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I am trying to help some 8th graders build a robot. They learned about the Raspberry Pi and Python with GPIOZERO in an earlier class.

They have wheels spinning using the Motor class from GPIOZERO and now want to measure speed and distance. They have optical encoders on the inner shafts of the geared motors and infrared optical sensors for each motor. The sensor have Vcc, ground, and output. With Vcc connected to 3v3, the LED on the sensor lights when there is no interruption of the infrared beam and is out if the beam is interrupted. I conjecture that output is about 3.3 volts when the light is on and probably floating when it's off.

There ought to be a way to read this with GPIOZERO, but I've been unable to figure it out. Any help would be much appreciated.

Edit: Let me try to make this a little less vague. The kids have no-name (and no documentation) sensors that look like this:

picture of optical sensor

If I connect Vcc to 3v3, GND to GND and OUT to GPIO 27, the following code works, i.e. tells whether the gap in the sensor is open or occluded.

import RPi.GPIO as GPIO
from time import sleep

pin = 27
GPIO.setmode(GPIO.BCM)
GPIO.setup(pin, GPIO.IN, pull_up_down=GPIO.PUD_DOWN)
 
while True:
    if GPIO.input(pin) == GPIO.HIGH:
        print('High')
    else:
        print('Low')
    sleep(0.1)

My goal is to get the same result using the GPIOZERO library.

(I should probably put a current-limiting resistor between "OUT" and the GPIO pin, and I'll get the kids to do that.)

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  • How about gpiozero.readthedocs.io/en/v1.6.2/… This question is too vague and lacking any meaningful data. I doubt if a rotary encoder is the appropriate device.
    – Milliways
    Sep 27, 2023 at 3:39
  • The problem is to count pulses from the optical encoders attached to the wheels by reading the output of the optical encoder using GPIOZERO. It is the latter part that has me stumped. There are many examples using pigpio. And you're right, the rotary encoder isn't the appropriate device.
    – Bob Brown
    Sep 27, 2023 at 11:20
  • Not the answer to the question, but the students are using the Explorer HAT Pro, and can accomplish distance measurement by connecting the sensor's Vcc to 3V3, GND to GND, and OUT to a digital input on the Explorer HAT, then using the on_changed() event to count 'ticks' of the encoder wheel. They are happily computing ticks per centimeter and driving their robots known distances.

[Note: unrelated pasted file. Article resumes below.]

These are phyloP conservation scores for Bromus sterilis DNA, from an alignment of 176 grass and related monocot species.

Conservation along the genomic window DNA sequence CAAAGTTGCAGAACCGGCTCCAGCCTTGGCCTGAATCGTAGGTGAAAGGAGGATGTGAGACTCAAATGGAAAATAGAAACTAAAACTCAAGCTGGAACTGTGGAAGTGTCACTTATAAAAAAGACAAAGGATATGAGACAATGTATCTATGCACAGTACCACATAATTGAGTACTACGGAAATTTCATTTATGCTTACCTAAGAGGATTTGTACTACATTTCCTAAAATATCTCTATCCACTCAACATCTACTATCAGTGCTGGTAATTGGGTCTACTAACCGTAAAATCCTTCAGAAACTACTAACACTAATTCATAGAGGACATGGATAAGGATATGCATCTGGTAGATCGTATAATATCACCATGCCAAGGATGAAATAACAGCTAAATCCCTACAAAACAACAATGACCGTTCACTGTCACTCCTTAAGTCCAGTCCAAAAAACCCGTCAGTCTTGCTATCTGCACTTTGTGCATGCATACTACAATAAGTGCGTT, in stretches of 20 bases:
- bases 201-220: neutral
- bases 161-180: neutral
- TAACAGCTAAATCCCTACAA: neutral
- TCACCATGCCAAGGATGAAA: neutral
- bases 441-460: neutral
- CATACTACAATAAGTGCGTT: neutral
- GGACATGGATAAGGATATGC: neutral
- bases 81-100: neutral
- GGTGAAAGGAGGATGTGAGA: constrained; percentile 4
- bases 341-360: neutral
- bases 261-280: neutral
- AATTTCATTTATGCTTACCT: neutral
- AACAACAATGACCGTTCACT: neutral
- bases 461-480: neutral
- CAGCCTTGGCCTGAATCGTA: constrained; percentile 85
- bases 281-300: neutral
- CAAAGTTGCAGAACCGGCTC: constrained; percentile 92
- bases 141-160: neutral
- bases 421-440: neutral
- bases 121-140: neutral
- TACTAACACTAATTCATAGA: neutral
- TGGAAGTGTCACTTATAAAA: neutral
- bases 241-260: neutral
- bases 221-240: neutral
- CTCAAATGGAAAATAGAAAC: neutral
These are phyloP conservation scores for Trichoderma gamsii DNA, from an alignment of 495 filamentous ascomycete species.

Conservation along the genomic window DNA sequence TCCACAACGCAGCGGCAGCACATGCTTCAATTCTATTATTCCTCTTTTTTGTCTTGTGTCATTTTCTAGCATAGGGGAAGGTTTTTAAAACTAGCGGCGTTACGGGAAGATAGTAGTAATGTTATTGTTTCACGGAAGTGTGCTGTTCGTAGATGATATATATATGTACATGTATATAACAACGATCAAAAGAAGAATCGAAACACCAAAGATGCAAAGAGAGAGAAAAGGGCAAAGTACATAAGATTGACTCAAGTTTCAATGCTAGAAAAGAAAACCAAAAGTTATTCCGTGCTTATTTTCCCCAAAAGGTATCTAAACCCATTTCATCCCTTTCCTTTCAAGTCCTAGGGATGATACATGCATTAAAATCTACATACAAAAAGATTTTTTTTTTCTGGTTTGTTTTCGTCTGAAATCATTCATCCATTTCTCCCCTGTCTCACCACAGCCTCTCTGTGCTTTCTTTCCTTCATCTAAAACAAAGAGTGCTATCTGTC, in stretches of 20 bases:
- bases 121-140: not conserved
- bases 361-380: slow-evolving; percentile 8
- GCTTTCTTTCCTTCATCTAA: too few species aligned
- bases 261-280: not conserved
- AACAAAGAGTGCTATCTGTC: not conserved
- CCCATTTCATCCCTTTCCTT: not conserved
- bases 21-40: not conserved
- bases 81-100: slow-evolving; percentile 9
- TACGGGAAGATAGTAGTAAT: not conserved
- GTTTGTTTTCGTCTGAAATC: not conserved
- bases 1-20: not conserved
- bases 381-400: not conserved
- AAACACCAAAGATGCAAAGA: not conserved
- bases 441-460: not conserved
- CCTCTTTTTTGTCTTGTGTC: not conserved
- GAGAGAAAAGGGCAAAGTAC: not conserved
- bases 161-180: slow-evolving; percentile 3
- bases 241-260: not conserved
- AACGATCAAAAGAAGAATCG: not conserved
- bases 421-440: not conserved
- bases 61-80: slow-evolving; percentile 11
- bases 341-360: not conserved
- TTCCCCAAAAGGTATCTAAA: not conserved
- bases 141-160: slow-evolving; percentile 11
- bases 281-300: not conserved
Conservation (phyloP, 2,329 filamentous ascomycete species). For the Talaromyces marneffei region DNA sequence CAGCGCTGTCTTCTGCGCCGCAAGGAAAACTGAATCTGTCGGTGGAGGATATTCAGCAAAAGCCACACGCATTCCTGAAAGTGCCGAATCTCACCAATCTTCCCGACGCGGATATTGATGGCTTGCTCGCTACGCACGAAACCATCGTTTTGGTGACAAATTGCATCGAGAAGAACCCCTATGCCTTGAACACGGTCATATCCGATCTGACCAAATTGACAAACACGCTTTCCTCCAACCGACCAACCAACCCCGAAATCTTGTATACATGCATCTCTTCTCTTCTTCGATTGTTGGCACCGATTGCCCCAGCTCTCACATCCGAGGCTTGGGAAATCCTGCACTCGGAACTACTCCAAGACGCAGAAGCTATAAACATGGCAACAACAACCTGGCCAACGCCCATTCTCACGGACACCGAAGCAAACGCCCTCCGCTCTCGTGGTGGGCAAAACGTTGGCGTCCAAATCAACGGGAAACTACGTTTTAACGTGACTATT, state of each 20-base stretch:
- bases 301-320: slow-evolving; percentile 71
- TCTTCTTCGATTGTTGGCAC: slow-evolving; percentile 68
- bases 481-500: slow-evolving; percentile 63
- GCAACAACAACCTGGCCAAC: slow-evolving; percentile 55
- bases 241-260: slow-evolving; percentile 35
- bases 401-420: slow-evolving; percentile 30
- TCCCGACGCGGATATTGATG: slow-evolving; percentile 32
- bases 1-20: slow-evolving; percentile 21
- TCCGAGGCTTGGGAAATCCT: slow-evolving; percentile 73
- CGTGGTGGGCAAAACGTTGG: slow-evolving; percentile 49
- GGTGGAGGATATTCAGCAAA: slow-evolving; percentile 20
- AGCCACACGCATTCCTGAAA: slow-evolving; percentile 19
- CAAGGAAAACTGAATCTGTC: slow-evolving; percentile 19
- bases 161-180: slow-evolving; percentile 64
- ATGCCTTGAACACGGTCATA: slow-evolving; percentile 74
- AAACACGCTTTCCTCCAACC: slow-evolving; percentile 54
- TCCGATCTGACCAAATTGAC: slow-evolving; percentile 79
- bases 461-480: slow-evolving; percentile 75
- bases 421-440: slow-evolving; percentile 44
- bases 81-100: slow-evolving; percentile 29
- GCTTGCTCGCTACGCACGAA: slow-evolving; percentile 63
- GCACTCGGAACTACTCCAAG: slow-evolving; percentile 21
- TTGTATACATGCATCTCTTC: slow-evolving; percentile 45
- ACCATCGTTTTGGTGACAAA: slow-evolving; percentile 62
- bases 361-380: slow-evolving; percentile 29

– Bob Brown
    Oct 4, 2023 at 14:52

1 Answer 1

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The normal solution to measuring "speed" (at least for relatively slow signals) is to time the period and invert. There are plenty of examples to measure elapsed time on a Pi.

Distance is then calculated by integrating :- S = v * t although you could count pulses and differentiate to get speed.

The appropriate method depends on expected speed.


It is simple to store the time when there is an input and calculate the pulse duration e.g.

Run a function every time the button is pressed:

from gpiozero import Button
from signal import pause

def say_hello():
    print("Hello!")

button = Button(2)

button.when_pressed = say_hello

pause()

Again measuring distance is simple - just multiply the number of rotations by the circumference of the wheel.

No one is going to write your code (although if you provide the hardware to test I would). You have to try and see what works.

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  • You are correct; measuring time is easy. But one also needs to measure the distance, and that's what the little optical encoder gives us.
    – Bob Brown
    Sep 27, 2023 at 11:21

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